The Health Benefits of Giving Up Alcohol For Good
From avoiding addiction to keeping one's heart, liver, and kidneys healthy, lots of reasons contribute to why many people would want to drop alcohol from their daily diet. Eliminating alcohol from one's diet can improve sleep, reduce the risk for diabetes and certain cancers, and improve one's overall mood.
What else can cutting alcohol out of one's life do?
Reduced Risks to Heart Health
Alcohol consumption, especially consuming alcohol to excess, has been linked to cardiomyopathy (drooping of the heart muscles). And that's just the beginning of the adverse effects of alcohol consumption on the heart. For example, drinking alcohol can also lead to weight gain, which is harmful to cardiovascular health.
Reduced Risk for Stroke
Alcohol consumption in one's youth has been directly linked to increased stroke risk. In particular, drinking to intoxication is associated with a significant risk for ischemic stroke in both men and women between the ages of 16 and 40.
Reduced Risk for High Blood Pressure
There is no scientific consensus on whether moderate drinking harms blood pressure. However, it is well known that heavy alcohol consumption is directly linked to increased high blood pressure. This phenomenon is apparent in both men and women who drink significant amounts of alcohol.
Sleep Better and Feel Better
Alcohol consumption has been directly linked to less REM sleep per sleep cycle. That means people who drink alcohol will wake up feeling less rested and more prone to daytime drowsiness. Alcohol is also a depressant, meaning that consuming alcohol will ultimately make people more vulnerable to depression and anxiety. Halting alcohol consumption can stabilize mood and add REM sleep to each sleep cycle, improving one's emotional state and helping them feel more well-rested.
Healthier Liver, Balanced Hormones, and Calm Neurological Activity
Drinking alcohol directly affects liver health, mainly by adding fat to the liver and causing alcohol fatty liver disease. Quoting one study, "Fascinatingly, after only 1 month of not drinking, your liver will start to regenerate and liver fat levels will start to fall on average by 15%."
Alcohol consumption can imbalance hormone production, reduce one's sense of calm (by blocking progesterone production), or increase appetite (by increasing levels of the hormone ghrelin).
Alcohol consumption also increases the risk for dementia and other forms of brain damage. Quoting the same research cited earlier, "Alcohol reduces the volume of the brain's white matter (that transmits signals within the brain). Alcohol can damage the brain's frontal lobe (impulse control, memory, motor function, social and sexual behavior). This area of cognitive function is the most commonly affected by alcohol-related dementia."
If one were to cut alcohol out of their life completely, they'd likely have a healthier liver, more balanced hormones, and healthier neurological activity.
Benefits to the Family Members
Health is not just a physical issue. Health is psychological, and it's also communal. For example, the family's mental and behavioral health should also be taken into account here. When one person in the family drinks alcohol (especially if they drink to excess), this can harm the rest of the family.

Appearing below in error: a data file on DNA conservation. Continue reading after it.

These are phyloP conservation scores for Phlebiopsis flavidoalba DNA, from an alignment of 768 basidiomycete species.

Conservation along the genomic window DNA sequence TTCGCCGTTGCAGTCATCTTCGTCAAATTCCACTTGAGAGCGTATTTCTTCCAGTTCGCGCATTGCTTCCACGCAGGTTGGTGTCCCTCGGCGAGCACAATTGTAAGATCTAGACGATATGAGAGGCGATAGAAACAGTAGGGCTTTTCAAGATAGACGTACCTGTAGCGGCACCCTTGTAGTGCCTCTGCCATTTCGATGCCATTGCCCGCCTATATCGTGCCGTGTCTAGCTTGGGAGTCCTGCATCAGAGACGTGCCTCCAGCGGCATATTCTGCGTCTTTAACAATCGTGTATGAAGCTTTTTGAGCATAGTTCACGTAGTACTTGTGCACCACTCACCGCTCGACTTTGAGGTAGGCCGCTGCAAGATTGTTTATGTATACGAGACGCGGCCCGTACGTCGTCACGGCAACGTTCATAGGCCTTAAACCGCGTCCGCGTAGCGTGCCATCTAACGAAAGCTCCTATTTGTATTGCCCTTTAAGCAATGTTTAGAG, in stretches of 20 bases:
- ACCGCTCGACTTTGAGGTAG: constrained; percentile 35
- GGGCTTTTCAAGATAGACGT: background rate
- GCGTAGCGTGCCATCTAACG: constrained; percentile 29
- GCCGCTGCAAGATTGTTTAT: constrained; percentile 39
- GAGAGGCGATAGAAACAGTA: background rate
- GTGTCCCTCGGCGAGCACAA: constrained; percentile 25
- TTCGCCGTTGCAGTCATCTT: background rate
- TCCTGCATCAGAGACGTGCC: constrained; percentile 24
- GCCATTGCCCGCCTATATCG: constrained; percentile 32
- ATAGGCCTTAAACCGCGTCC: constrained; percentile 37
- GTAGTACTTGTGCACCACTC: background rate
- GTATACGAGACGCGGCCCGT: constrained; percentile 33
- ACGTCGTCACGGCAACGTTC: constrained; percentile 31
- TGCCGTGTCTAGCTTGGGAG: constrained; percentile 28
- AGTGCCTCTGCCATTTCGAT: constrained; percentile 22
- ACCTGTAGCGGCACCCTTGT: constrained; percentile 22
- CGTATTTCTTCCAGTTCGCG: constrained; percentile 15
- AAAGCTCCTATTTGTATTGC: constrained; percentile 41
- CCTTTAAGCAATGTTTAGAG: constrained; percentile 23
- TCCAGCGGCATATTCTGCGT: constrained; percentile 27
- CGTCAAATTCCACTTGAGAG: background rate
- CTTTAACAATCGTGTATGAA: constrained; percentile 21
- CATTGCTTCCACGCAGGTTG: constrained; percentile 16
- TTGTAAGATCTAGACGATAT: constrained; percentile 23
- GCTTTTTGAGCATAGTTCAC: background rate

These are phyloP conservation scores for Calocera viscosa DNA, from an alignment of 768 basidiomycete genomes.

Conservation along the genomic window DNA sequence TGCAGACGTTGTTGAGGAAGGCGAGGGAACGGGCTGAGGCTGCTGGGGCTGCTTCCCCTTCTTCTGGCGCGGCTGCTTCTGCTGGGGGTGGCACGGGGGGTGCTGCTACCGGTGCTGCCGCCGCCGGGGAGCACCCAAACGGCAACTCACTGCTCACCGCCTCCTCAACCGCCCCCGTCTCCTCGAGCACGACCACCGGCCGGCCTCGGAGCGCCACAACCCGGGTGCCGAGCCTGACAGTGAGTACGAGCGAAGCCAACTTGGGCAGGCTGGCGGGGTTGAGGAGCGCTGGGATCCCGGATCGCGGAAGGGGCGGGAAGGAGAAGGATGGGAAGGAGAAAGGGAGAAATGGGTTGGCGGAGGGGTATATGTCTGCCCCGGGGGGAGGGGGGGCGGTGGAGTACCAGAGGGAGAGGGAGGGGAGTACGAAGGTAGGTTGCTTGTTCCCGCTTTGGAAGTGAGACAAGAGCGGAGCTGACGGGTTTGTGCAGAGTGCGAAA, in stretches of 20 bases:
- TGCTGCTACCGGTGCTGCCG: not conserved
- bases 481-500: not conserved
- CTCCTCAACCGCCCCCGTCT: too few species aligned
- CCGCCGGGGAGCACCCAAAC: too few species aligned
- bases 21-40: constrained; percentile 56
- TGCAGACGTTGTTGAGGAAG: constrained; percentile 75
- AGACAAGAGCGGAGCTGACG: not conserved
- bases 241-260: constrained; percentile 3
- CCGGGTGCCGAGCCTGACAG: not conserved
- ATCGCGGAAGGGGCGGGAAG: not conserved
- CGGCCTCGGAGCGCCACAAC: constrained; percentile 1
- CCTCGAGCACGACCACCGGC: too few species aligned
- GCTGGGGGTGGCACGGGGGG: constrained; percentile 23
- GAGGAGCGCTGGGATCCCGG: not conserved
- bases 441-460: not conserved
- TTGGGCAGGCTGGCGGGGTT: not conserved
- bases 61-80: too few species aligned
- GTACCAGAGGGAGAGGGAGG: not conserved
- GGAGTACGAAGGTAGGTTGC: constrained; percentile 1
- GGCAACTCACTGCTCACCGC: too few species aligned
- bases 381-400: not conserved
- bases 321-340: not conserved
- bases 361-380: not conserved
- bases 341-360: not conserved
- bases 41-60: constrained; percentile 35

According to a white paper published in the journal Alcohol Research & Health, about 14 million Americans meet the criteria for alcohol abuse. More than 50% of Americans have a close family member or friend who struggles with alcohol addiction or alcohol abuse. About one in four American children is exposed to alcohol misuse or alcohol dependence within the family unit.
Removing alcohol from one's life is not only a wise decision for the individual person's health and vitality; it's a wise decision for the health of the overall family.
Why "Drinking Less" Isn't Enough
One of the horrible truths about alcohol addiction is that many people who drink too much think that all they need to do is cut down, that they need to drink less. Sadly, there is no such thing as simply "drinking less" for someone who already drinks to excess. The best approach for someone who is drinking alcohol, especially if they are drinking too much, is to stop consuming alcohol completely. Making a bold and definitive halt in alcohol consumption not only helps prevent the onset of all kinds of health problems that might have cropped up later in life, but doing so simply helps the individual enjoy life more in the here and now.
Addiction Treatment—Walking Away from Alcohol and Never Looking Back
In conclusion, it's fitting to quote study authors Bruun and Edwards et al., as their warning regarding alcohol consumption is appropriate. "Over the years, scientists have documented the effects of alcohol on many of the body's organ systems and its role in the development of a variety of medical problems, including cardiovascular diseases, liver cirrhosis, and fetal abnormalities. Alcohol use and abuse also contribute to injuries, automobile collisions, and violence. Alcohol can markedly affect worker productivity and absenteeism, family interactions, and school performance, and it can kill, directly or indirectly."
Alcohol abuse and alcohol addiction can have devastating effects on the health and vitality of those addicted and their families. If you know someone who is consuming alcohol and who cannot stop, please contact Narconon today.